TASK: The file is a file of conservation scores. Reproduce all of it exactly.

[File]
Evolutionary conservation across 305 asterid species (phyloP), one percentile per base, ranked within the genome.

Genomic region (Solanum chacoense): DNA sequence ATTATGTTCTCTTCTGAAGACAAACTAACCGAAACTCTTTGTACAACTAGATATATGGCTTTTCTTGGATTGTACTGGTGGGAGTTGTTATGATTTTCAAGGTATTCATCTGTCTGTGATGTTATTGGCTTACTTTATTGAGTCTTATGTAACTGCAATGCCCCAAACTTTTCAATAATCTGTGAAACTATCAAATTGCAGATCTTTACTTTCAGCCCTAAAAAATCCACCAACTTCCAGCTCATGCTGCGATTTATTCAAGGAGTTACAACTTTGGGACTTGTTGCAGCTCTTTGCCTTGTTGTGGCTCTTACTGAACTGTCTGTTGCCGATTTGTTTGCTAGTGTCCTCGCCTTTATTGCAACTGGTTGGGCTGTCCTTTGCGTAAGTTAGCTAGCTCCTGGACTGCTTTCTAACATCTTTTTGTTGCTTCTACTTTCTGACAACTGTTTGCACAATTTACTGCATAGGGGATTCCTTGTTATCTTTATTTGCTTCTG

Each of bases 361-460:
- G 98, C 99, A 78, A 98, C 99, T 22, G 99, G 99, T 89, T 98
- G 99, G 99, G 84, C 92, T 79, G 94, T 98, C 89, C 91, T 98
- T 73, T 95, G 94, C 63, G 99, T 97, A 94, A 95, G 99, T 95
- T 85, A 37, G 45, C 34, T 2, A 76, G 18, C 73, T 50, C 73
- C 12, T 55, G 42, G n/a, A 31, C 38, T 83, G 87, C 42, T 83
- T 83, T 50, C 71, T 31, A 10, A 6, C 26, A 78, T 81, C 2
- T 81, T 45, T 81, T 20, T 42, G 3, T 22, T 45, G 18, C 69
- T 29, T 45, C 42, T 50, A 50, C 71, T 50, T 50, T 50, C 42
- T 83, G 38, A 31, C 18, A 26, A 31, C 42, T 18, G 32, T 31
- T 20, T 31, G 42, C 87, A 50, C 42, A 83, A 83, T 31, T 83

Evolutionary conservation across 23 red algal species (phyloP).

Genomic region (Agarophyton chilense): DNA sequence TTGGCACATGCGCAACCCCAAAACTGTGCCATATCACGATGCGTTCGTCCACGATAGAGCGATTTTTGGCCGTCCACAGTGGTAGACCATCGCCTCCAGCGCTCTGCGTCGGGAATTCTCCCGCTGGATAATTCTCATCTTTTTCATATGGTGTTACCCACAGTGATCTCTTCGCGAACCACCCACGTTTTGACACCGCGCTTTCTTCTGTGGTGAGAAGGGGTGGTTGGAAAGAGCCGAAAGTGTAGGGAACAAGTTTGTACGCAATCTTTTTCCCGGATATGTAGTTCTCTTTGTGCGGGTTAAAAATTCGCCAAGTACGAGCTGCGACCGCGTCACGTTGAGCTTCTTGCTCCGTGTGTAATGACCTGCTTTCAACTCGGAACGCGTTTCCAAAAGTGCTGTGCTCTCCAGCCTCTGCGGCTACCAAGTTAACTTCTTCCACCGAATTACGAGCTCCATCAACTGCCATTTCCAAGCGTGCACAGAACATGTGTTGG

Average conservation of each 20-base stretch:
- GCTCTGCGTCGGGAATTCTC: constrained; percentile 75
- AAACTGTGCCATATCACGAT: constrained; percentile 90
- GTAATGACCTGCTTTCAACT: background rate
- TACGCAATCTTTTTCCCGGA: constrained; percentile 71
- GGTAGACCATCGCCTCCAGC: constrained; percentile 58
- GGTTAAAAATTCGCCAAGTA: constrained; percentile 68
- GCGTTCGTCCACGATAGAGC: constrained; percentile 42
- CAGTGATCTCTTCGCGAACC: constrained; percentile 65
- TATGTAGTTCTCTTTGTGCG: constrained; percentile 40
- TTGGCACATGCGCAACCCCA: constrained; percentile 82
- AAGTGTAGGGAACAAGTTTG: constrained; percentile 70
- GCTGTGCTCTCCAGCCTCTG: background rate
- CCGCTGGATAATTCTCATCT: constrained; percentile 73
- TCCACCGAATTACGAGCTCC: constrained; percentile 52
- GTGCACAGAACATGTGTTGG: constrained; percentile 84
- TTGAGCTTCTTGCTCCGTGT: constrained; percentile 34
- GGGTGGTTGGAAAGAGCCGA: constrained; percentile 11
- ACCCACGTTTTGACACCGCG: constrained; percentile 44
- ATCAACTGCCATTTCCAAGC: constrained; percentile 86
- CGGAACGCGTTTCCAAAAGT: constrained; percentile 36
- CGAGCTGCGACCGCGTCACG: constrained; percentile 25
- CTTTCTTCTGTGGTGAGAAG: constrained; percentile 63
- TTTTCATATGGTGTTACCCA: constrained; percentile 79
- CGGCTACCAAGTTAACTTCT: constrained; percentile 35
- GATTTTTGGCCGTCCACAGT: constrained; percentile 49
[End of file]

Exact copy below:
Evolutionary conservation across 305 asterid species (phyloP), one percentile per base, ranked within the genome.

Genomic region (Solanum chacoense): DNA sequence ATTATGTTCTCTTCTGAAGACAAACTAACCGAAACTCTTTGTACAACTAGATATATGGCTTTTCTTGGATTGTACTGGTGGGAGTTGTTATGATTTTCAAGGTATTCATCTGTCTGTGATGTTATTGGCTTACTTTATTGAGTCTTATGTAACTGCAATGCCCCAAACTTTTCAATAATCTGTGAAACTATCAAATTGCAGATCTTTACTTTCAGCCCTAAAAAATCCACCAACTTCCAGCTCATGCTGCGATTTATTCAAGGAGTTACAACTTTGGGACTTGTTGCAGCTCTTTGCCTTGTTGTGGCTCTTACTGAACTGTCTGTTGCCGATTTGTTTGCTAGTGTCCTCGCCTTTATTGCAACTGGTTGGGCTGTCCTTTGCGTAAGTTAGCTAGCTCCTGGACTGCTTTCTAACATCTTTTTGTTGCTTCTACTTTCTGACAACTGTTTGCACAATTTACTGCATAGGGGATTCCTTGTTATCTTTATTTGCTTCTG

Each of bases 361-460:
- G 98, C 99, A 78, A 98, C 99, T 22, G 99, G 99, T 89, T 98
- G 99, G 99, G 84, C 92, T 79, G 94, T 98, C 89, C 91, T 98
- T 73, T 95, G 94, C 63, G 99, T 97, A 94, A 95, G 99, T 95
- T 85, A 37, G 45, C 34, T 2, A 76, G 18, C 73, T 50, C 73
- C 12, T 55, G 42, G n/a, A 31, C 38, T 83, G 87, C 42, T 83
- T 83, T 50, C 71, T 31, A 10, A 6, C 26, A 78, T 81, C 2
- T 81, T 45, T 81, T 20, T 42, G 3, T 22, T 45, G 18, C 69
- T 29, T 45, C 42, T 50, A 50, C 71, T 50, T 50, T 50, C 42
- T 83, G 38, A 31, C 18, A 26, A 31, C 42, T 18, G 32, T 31
- T 20, T 31, G 42, C 87, A 50, C 42, A 83, A 83, T 31, T 83

Evolutionary conservation across 23 red algal species (phyloP).

Genomic region (Agarophyton chilense): DNA sequence TTGGCACATGCGCAACCCCAAAACTGTGCCATATCACGATGCGTTCGTCCACGATAGAGCGATTTTTGGCCGTCCACAGTGGTAGACCATCGCCTCCAGCGCTCTGCGTCGGGAATTCTCCCGCTGGATAATTCTCATCTTTTTCATATGGTGTTACCCACAGTGATCTCTTCGCGAACCACCCACGTTTTGACACCGCGCTTTCTTCTGTGGTGAGAAGGGGTGGTTGGAAAGAGCCGAAAGTGTAGGGAACAAGTTTGTACGCAATCTTTTTCCCGGATATGTAGTTCTCTTTGTGCGGGTTAAAAATTCGCCAAGTACGAGCTGCGACCGCGTCACGTTGAGCTTCTTGCTCCGTGTGTAATGACCTGCTTTCAACTCGGAACGCGTTTCCAAAAGTGCTGTGCTCTCCAGCCTCTGCGGCTACCAAGTTAACTTCTTCCACCGAATTACGAGCTCCATCAACTGCCATTTCCAAGCGTGCACAGAACATGTGTTGG

Average conservation of each 20-base stretch:
- GCTCTGCGTCGGGAATTCTC: constrained; percentile 75
- AAACTGTGCCATATCACGAT: constrained; percentile 90
- GTAATGACCTGCTTTCAACT: background rate
- TACGCAATCTTTTTCCCGGA: constrained; percentile 71
- GGTAGACCATCGCCTCCAGC: constrained; percentile 58
- GGTTAAAAATTCGCCAAGTA: constrained; percentile 68
- GCGTTCGTCCACGATAGAGC: constrained; percentile 42
- CAGTGATCTCTTCGCGAACC: constrained; percentile 65
- TATGTAGTTCTCTTTGTGCG: constrained; percentile 40
- TTGGCACATGCGCAACCCCA: constrained; percentile 82
- AAGTGTAGGGAACAAGTTTG: constrained; percentile 70
- GCTGTGCTCTCCAGCCTCTG: background rate
- CCGCTGGATAATTCTCATCT: constrained; percentile 73
- TCCACCGAATTACGAGCTCC: constrained; percentile 52
- GTGCACAGAACATGTGTTGG: constrained; percentile 84
- TTGAGCTTCTTGCTCCGTGT: constrained; percentile 34
- GGGTGGTTGGAAAGAGCCGA: constrained; percentile 11
- ACCCACGTTTTGACACCGCG: constrained; percentile 44
- ATCAACTGCCATTTCCAAGC: constrained; percentile 86
- CGGAACGCGTTTCCAAAAGT: constrained; percentile 36
- CGAGCTGCGACCGCGTCACG: constrained; percentile 25
- CTTTCTTCTGTGGTGAGAAG: constrained; percentile 63
- TTTTCATATGGTGTTACCCA: constrained; percentile 79
- CGGCTACCAAGTTAACTTCT: constrained; percentile 35
- GATTTTTGGCCGTCCACAGT: constrained; percentile 49